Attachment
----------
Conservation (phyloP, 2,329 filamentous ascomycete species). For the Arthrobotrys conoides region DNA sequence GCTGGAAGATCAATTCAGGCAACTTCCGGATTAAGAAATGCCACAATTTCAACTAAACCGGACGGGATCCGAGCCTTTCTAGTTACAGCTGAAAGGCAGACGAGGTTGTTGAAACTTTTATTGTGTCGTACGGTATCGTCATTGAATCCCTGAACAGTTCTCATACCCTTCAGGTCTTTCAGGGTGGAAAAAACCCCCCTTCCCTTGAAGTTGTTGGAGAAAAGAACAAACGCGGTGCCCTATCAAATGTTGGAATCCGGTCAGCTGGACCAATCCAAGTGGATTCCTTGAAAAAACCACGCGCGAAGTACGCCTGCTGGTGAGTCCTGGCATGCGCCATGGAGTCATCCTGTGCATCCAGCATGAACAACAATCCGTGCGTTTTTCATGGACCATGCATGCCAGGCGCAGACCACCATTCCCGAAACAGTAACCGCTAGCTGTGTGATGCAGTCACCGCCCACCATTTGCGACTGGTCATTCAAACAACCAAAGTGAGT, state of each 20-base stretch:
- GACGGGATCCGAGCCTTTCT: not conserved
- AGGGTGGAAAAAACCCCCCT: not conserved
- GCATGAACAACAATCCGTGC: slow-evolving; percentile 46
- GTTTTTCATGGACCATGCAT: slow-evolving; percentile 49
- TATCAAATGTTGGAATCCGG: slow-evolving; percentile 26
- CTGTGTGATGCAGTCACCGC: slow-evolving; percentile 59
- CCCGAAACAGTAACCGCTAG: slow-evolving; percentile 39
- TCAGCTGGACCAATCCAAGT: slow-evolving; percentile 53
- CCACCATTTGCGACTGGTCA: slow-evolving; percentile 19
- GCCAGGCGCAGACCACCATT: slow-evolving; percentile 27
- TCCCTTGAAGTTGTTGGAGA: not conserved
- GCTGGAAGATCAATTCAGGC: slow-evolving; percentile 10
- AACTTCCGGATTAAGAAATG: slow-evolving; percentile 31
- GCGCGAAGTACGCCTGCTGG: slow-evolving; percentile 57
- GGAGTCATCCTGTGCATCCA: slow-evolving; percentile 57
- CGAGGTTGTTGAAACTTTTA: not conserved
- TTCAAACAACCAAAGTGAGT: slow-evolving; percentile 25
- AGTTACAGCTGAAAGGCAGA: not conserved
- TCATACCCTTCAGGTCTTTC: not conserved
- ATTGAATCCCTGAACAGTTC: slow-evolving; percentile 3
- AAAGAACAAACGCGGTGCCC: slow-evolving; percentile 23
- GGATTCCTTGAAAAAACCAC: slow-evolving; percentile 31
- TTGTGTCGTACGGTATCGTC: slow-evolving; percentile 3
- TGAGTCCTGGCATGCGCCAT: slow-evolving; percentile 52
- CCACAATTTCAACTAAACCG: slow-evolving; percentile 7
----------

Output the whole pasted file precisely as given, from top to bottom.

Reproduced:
Conservation (phyloP, 2,329 filamentous ascomycete species). For the Arthrobotrys conoides region DNA sequence GCTGGAAGATCAATTCAGGCAACTTCCGGATTAAGAAATGCCACAATTTCAACTAAACCGGACGGGATCCGAGCCTTTCTAGTTACAGCTGAAAGGCAGACGAGGTTGTTGAAACTTTTATTGTGTCGTACGGTATCGTCATTGAATCCCTGAACAGTTCTCATACCCTTCAGGTCTTTCAGGGTGGAAAAAACCCCCCTTCCCTTGAAGTTGTTGGAGAAAAGAACAAACGCGGTGCCCTATCAAATGTTGGAATCCGGTCAGCTGGACCAATCCAAGTGGATTCCTTGAAAAAACCACGCGCGAAGTACGCCTGCTGGTGAGTCCTGGCATGCGCCATGGAGTCATCCTGTGCATCCAGCATGAACAACAATCCGTGCGTTTTTCATGGACCATGCATGCCAGGCGCAGACCACCATTCCCGAAACAGTAACCGCTAGCTGTGTGATGCAGTCACCGCCCACCATTTGCGACTGGTCATTCAAACAACCAAAGTGAGT, state of each 20-base stretch:
- GACGGGATCCGAGCCTTTCT: not conserved
- AGGGTGGAAAAAACCCCCCT: not conserved
- GCATGAACAACAATCCGTGC: slow-evolving; percentile 46
- GTTTTTCATGGACCATGCAT: slow-evolving; percentile 49
- TATCAAATGTTGGAATCCGG: slow-evolving; percentile 26
- CTGTGTGATGCAGTCACCGC: slow-evolving; percentile 59
- CCCGAAACAGTAACCGCTAG: slow-evolving; percentile 39
- TCAGCTGGACCAATCCAAGT: slow-evolving; percentile 53
- CCACCATTTGCGACTGGTCA: slow-evolving; percentile 19
- GCCAGGCGCAGACCACCATT: slow-evolving; percentile 27
- TCCCTTGAAGTTGTTGGAGA: not conserved
- GCTGGAAGATCAATTCAGGC: slow-evolving; percentile 10
- AACTTCCGGATTAAGAAATG: slow-evolving; percentile 31
- GCGCGAAGTACGCCTGCTGG: slow-evolving; percentile 57
- GGAGTCATCCTGTGCATCCA: slow-evolving; percentile 57
- CGAGGTTGTTGAAACTTTTA: not conserved
- TTCAAACAACCAAAGTGAGT: slow-evolving; percentile 25
- AGTTACAGCTGAAAGGCAGA: not conserved
- TCATACCCTTCAGGTCTTTC: not conserved
- ATTGAATCCCTGAACAGTTC: slow-evolving; percentile 3
- AAAGAACAAACGCGGTGCCC: slow-evolving; percentile 23
- GGATTCCTTGAAAAAACCAC: slow-evolving; percentile 31
- TTGTGTCGTACGGTATCGTC: slow-evolving; percentile 3
- TGAGTCCTGGCATGCGCCAT: slow-evolving; percentile 52
- CCACAATTTCAACTAAACCG: slow-evolving; percentile 7